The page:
Tuesday, December 04, 2007

Bush Disagrees

I'm seeing headlines all over the place that "Bush Disagrees with NIE assessment" -- the assessment that notes Iraq has no nuclear weapons program and has not actively worked on one since 2005.

Well, of course he disagrees. Every statement he's made (including some pretty ominous ones about WWIII) has targeted Iran as a serious nuclear threat. Now, I don't dispute that Iran is a dangerous country, but it appears, once again, that Bush simply ignored the real intelligence data and continued on his stated path.
THE PRESIDENT: David, I don't want to contradict an august reporter such as yourself, but I was made aware of the NIE last week. In August, I think it was Mike McConnell came in and said, we have some new information. He didn't tell me what the information was; he did tell me it was going to take a while to analyze. [...] And it wasn't until last week that I was briefed on the NIE that is now public.
I guess hearing that there was "new information" in August and not even asking a few simple questions about it -- in fact, apparently not giving it a second thought for five months -- is acceptable to someone. I guess since it's the Shrub we just shrug and say, well, he's not very inquisitive. I'm sorry, this is considered the proper way to handle things for a US President?
Now, I can appreciate the fact that the president has developed a reputation for lacking intellectual curiosity, but I’m trying to imagine how a scenario like this played out. There was an NIE, it was circulated for months, and Bush was escalating his rhetoric about Iran’s non-existent nuclear program. In August, the Director of National Intelligence told the president, “We have some new information.” At that time, according to NSA Stephen Hadley, the president was told specifically to “stand down.”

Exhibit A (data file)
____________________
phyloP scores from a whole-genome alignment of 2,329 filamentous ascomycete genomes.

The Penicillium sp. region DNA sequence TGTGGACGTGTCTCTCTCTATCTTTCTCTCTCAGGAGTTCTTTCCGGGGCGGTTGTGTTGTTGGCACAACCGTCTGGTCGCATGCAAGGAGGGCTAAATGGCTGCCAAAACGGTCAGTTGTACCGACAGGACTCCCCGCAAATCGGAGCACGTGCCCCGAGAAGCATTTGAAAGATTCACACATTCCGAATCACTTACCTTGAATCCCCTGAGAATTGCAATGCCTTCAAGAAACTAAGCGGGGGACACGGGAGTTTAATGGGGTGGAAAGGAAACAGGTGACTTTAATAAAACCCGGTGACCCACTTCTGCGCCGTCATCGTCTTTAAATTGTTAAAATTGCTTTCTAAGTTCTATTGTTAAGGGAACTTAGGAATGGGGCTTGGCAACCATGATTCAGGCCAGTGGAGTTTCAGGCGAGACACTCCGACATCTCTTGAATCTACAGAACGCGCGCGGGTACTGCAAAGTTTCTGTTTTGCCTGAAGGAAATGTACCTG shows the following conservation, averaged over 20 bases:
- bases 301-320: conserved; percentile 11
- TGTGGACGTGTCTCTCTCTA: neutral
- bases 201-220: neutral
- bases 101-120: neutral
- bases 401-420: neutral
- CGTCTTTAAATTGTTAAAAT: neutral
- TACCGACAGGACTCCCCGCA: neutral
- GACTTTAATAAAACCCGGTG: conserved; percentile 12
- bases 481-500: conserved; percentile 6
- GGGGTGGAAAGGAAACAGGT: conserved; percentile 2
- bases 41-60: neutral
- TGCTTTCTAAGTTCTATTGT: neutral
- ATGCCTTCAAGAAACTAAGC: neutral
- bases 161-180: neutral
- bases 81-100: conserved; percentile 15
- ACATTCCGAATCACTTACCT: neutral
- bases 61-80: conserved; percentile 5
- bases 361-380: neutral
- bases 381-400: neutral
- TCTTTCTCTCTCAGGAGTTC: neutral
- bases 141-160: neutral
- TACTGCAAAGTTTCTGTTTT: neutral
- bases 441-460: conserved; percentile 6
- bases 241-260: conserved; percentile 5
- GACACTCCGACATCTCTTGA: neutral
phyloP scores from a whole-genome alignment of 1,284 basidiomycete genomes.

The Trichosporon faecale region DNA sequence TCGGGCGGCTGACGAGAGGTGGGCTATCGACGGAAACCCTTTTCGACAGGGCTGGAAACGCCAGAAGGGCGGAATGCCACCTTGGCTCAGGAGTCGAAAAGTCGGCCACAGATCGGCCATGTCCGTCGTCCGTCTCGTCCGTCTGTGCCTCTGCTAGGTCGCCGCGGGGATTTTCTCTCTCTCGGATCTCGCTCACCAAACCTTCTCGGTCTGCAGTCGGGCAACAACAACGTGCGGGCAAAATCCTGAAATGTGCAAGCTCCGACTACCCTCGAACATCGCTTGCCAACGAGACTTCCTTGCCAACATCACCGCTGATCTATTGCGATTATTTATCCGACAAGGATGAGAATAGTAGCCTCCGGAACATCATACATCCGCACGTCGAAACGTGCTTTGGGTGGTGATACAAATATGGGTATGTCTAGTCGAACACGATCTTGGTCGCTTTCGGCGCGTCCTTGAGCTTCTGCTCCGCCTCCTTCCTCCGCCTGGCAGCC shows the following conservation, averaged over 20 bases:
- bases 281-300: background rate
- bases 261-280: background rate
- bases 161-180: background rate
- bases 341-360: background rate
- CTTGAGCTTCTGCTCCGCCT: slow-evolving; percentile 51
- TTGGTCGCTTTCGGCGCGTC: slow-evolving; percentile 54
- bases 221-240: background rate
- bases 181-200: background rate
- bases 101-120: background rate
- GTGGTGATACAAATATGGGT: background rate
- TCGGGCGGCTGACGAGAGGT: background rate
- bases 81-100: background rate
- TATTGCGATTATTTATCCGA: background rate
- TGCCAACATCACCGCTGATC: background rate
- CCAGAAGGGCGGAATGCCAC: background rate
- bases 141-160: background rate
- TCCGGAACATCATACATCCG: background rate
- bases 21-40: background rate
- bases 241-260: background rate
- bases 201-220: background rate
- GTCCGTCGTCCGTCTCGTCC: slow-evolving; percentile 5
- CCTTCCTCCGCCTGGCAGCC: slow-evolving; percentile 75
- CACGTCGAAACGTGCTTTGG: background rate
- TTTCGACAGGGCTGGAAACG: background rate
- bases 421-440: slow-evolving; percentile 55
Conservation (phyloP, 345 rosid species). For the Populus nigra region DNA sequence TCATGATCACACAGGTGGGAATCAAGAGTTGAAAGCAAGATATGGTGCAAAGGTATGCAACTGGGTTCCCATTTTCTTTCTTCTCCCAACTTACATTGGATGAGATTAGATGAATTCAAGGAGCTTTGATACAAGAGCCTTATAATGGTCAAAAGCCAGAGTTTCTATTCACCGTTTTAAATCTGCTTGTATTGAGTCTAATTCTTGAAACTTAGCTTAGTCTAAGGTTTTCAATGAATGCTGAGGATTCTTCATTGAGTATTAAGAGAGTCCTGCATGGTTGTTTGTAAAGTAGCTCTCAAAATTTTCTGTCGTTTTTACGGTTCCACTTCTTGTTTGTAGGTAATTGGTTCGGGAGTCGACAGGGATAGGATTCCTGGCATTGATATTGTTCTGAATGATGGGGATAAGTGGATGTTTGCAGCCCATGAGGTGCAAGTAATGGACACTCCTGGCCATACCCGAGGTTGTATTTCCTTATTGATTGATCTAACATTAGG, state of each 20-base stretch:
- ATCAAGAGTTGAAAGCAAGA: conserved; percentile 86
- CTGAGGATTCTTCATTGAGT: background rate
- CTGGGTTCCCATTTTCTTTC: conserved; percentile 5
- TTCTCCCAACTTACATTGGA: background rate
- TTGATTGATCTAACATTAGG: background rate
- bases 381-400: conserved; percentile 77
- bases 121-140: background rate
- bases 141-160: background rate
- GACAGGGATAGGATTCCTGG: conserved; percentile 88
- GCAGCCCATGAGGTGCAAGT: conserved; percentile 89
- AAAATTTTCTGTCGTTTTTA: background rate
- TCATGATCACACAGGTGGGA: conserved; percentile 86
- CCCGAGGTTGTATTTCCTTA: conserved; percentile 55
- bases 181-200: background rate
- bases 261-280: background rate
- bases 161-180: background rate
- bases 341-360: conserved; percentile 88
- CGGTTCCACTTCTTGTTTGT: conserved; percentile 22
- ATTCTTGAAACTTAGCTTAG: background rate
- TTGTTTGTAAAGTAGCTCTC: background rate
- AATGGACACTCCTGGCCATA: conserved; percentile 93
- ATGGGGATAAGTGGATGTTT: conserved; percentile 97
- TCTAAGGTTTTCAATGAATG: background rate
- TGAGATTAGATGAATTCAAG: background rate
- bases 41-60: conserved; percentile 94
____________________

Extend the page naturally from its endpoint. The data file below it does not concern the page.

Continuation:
In response, Bush not only didn’t ask what this “new information” was, he explicitly ignored the “stand down” recommendation and started talking about “World War III.”
This is becoming almost surreal. And the contradictions of whether Bush received the 'stand down' order and ignored it, or didn't receive it at all (both stories came out of the WH in the last day)...I don't know about you, but I'm just feeling more confident in this administration, aren't you? Dates are flying back and forth furiously, the latest of which entirely contradict Bush's statement (and security advisor Stephen Hadley's assurances) that Bush was briefed on November 28th, even though he had two meetings with Ehud Olmert and discussed the contents of the NIE several days before.

It's not the mismatch of dates and frantic who-knew-what-when that bothers me -- although that is what is going to dominate the story, I'm sure -- it's that it's clear that the President ignored valid intelligence analysis because it disagreed with his stated plan and he would have had to actually adjust his decisions. Nope, can't do that. Must stay the course and sling whatever loaded words and actions are necessary to look like he was right.

So now, the papers are saying that Bush disputes the findings of the intelligence community (which he has carefully and repeatedly "explained" to us required time to correctly analyze the data, and did so between August and December), and he continues to warn that despite all actual evidence to the contrary, we still need to worry about nuclear weapons in Iran. In fact, the rhetoric seems to have gone up a notch.

Of course, this is being presented as a failure of US intelligence, with Bush bravely standing up and talking the big talk, but now being sadly undercut by failures of his own people to give him good information. Sorry, I'm not buying that particular steaming pile again. It's all sounding a little bit too much like the information bandied around before the invasion of Iraq.

There was no failure of US intelligence. The NIE conclusion, that Iran is not actively pursuing nuclear weapons, is entirely correct and intelligent. The failure of intelligence is entirely in the White House.

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